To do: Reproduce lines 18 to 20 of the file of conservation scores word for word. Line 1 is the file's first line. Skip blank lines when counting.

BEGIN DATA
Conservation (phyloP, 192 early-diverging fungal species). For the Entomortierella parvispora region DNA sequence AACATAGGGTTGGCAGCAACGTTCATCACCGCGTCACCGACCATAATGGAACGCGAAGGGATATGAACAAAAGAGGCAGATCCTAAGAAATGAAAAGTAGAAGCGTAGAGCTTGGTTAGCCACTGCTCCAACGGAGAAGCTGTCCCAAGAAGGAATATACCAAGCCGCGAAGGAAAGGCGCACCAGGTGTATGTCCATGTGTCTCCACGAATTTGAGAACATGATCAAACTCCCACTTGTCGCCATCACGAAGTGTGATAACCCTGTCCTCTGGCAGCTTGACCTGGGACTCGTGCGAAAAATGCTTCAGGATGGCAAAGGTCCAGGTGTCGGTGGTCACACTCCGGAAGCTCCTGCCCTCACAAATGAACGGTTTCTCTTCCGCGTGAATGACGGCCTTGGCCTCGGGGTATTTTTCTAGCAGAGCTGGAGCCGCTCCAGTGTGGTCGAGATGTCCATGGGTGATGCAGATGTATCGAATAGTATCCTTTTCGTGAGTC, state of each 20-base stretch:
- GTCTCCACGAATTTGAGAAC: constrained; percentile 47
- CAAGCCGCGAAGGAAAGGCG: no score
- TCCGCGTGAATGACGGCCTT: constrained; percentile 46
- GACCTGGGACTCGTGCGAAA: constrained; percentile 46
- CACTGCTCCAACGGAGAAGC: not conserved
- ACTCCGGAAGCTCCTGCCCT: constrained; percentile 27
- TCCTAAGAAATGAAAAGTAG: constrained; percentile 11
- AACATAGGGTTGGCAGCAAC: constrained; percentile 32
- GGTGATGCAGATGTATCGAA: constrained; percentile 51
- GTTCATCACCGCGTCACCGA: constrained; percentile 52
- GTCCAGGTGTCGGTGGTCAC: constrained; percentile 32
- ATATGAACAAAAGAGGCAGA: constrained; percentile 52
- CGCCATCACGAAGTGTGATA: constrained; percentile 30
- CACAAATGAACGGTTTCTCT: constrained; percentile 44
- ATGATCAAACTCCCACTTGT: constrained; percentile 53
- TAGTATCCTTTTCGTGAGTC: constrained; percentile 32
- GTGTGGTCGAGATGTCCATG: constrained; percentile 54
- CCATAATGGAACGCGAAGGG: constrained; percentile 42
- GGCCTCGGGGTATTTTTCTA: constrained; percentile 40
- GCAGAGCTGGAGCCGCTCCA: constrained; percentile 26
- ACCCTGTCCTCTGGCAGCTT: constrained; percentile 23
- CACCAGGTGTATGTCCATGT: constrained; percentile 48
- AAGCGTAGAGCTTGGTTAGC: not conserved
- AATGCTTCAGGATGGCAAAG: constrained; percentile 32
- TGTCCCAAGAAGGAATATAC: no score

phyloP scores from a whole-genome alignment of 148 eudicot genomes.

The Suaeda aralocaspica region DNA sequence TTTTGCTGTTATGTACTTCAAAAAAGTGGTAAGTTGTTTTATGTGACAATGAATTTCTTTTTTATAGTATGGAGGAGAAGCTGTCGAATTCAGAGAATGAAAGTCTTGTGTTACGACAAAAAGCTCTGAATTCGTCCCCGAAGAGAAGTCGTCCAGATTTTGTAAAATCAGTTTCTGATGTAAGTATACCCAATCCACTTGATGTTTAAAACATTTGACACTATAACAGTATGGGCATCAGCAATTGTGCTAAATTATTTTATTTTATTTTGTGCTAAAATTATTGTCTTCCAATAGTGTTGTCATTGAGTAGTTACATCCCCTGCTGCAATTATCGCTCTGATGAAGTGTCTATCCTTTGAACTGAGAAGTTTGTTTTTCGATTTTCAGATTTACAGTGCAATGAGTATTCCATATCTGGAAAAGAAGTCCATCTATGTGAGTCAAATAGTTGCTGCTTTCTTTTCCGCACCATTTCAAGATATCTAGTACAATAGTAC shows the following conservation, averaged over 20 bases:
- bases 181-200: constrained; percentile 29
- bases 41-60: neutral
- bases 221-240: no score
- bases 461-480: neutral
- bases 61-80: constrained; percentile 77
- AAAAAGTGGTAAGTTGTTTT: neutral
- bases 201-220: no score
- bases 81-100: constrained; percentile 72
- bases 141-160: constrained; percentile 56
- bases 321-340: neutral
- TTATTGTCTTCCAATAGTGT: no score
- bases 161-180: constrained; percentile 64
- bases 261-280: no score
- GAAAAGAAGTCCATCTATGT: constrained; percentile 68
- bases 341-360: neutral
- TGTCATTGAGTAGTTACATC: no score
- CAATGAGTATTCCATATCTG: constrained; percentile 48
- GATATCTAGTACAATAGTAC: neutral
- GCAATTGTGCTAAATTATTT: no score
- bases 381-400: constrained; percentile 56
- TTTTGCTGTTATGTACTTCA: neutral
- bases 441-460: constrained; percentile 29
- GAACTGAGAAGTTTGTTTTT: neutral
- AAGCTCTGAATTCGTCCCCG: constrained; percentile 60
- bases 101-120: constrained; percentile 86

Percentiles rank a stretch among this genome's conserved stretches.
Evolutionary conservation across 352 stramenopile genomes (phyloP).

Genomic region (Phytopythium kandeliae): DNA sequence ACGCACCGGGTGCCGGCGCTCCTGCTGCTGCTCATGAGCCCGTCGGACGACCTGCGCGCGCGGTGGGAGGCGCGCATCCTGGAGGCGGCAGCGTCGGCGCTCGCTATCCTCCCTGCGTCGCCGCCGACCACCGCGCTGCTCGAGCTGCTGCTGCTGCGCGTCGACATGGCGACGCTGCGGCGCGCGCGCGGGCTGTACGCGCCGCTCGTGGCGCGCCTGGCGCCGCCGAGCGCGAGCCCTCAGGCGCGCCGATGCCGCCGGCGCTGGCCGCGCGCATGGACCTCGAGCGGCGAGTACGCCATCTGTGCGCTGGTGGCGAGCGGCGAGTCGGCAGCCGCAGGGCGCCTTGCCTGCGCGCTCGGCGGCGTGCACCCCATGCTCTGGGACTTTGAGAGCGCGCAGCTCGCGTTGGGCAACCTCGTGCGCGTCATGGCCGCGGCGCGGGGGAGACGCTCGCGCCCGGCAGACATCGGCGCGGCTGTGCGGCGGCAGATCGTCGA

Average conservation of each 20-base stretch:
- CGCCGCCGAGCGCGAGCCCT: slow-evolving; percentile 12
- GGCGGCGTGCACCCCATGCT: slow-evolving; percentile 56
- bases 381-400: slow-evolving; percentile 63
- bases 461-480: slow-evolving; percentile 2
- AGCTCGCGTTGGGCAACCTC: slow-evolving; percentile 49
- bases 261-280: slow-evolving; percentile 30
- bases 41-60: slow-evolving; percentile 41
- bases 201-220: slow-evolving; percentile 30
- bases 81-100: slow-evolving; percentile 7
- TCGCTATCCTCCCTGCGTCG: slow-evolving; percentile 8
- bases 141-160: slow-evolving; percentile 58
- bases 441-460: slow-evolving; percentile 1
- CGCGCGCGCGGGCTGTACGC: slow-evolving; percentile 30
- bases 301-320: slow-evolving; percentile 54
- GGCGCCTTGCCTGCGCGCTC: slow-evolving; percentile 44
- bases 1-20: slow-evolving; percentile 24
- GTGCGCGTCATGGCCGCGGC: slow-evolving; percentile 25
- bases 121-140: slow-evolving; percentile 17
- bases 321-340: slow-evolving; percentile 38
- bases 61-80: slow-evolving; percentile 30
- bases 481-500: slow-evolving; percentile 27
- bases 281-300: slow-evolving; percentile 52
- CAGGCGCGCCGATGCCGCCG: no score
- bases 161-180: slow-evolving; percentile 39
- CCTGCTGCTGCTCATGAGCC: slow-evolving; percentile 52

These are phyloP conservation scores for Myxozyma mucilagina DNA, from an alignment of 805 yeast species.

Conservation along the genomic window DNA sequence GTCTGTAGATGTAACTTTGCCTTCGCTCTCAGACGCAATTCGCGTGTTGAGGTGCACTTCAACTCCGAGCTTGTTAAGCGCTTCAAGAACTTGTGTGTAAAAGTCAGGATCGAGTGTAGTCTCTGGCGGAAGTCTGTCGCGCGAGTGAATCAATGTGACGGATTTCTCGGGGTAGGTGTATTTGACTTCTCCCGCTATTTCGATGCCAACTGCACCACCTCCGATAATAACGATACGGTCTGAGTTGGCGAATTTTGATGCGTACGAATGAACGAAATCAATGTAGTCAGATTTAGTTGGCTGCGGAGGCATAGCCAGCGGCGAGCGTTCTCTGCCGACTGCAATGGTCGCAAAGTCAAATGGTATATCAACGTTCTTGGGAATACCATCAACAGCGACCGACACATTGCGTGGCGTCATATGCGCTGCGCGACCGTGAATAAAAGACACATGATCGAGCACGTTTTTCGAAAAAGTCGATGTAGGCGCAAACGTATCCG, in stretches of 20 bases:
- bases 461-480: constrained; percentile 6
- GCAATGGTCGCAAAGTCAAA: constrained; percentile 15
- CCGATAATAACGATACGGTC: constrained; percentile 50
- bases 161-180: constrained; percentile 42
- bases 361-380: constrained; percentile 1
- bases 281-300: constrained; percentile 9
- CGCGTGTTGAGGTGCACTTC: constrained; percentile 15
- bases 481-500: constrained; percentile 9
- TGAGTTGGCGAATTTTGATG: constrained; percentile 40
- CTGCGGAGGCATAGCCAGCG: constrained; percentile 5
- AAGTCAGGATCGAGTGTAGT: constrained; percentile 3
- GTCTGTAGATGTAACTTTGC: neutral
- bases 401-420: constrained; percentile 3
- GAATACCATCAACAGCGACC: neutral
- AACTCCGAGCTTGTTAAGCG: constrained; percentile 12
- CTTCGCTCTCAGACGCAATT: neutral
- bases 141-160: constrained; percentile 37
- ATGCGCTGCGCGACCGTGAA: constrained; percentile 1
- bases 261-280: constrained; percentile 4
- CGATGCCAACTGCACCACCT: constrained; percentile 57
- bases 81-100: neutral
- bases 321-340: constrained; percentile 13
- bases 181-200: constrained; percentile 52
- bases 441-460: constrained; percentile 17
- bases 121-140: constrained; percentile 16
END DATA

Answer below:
- GTGTGGTCGAGATGTCCATG: constrained; percentile 54
- CCATAATGGAACGCGAAGGG: constrained; percentile 42
- GGCCTCGGGGTATTTTTCTA: constrained; percentile 40